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March 26, 2024

Association health plan legislation might not be dead, yet

HBJ Photo | Skyler Frazer Flanked by fellow legislators and business leaders, state Sen. Tony Hwang (R-Fairfield) speaks outside the Bushnell Performing Arts Center in Hartford to push the General Assembly to approve association health plan legislation this session.

Legislators on both sides of the aisle on Tuesday expressed optimism that a proposal to allow small companies to group together to get more affordable health insurance can still pass into law this session despite not being moved out of committee before deadline.

State Sen. Tony Hwang (R-Fairfield), ranking member of the Insurance and Real Estate Committee, and state Rep. Jill Barry (D-Glastonbury), vice chair of the Insurance and Real Estate Committee, joined colleagues outside the Bushnell Performing Arts Center ahead of Connecticut Business Day to support what they called a “pro business” proposal: allowing small businesses to pool their resources when shopping for insurance.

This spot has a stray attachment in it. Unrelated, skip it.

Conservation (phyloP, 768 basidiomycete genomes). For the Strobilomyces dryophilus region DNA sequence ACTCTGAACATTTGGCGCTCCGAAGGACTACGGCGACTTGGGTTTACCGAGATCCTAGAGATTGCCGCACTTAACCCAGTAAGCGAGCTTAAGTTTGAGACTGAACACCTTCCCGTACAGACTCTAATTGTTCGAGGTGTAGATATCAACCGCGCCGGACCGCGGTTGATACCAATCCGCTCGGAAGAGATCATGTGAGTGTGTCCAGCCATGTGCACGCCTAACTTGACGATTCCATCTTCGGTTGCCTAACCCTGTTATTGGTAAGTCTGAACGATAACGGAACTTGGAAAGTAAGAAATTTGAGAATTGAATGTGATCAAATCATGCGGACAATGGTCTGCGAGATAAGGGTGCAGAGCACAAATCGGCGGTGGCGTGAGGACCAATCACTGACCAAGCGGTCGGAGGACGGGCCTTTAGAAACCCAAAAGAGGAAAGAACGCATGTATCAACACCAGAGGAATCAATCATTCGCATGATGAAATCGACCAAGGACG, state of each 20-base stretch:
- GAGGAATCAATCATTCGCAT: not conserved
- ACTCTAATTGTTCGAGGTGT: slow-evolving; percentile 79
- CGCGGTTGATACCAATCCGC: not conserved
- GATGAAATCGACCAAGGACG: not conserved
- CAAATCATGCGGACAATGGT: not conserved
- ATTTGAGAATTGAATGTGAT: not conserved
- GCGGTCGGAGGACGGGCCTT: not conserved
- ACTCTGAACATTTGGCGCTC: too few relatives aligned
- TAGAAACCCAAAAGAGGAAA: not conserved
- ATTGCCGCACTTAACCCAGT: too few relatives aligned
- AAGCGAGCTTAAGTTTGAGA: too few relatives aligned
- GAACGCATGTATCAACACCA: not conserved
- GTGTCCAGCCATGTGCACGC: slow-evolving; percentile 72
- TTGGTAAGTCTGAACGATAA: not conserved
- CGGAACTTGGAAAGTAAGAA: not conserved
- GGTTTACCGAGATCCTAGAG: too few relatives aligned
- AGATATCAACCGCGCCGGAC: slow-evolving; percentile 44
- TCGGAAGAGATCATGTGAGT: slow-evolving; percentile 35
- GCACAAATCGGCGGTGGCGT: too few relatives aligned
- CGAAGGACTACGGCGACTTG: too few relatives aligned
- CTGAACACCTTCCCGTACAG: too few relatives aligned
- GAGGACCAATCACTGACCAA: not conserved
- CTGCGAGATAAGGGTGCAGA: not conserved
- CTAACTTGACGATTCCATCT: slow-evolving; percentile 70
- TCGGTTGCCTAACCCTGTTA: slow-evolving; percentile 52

The legislation, House bill 5247, would allow qualifying chambers of commerce and trade associations to act as one large employer and offer their members self-funded health insurance benefits that would be strictly regulated. A similar bill failed last year.

Last week, the Insurance and Real Estate Committee deadline to send bills to the House or Senate floors passed without the group moving forward any legislation. That means the association health plans bill was technically dead for the session.

However, Hwang pushed General Assembly leadership to find a way for the legislation to pass and be enacted this year. That could mean attaching the proposal to a bill that made it out of another committee. Barry said the proposal was a priority for the insurance committee last session and “continues to be a priority this year.”

“We as legislators and businesses on a bipartisan basis, have seen and asked for the leadership in both the House and the Senate to consider this concept, to use it and apply it into other legislation that could be passed because it is a critical need,” Hwang said.

Their pleas came during Connecticut Business Day, an annual event hosted by the Connecticut Business & Industry Association. Association health plan legislation is one of the CBIA’s top policy objectives this session. Advocates for the proposal say association health plans would help small businesses struggling with rising costs.

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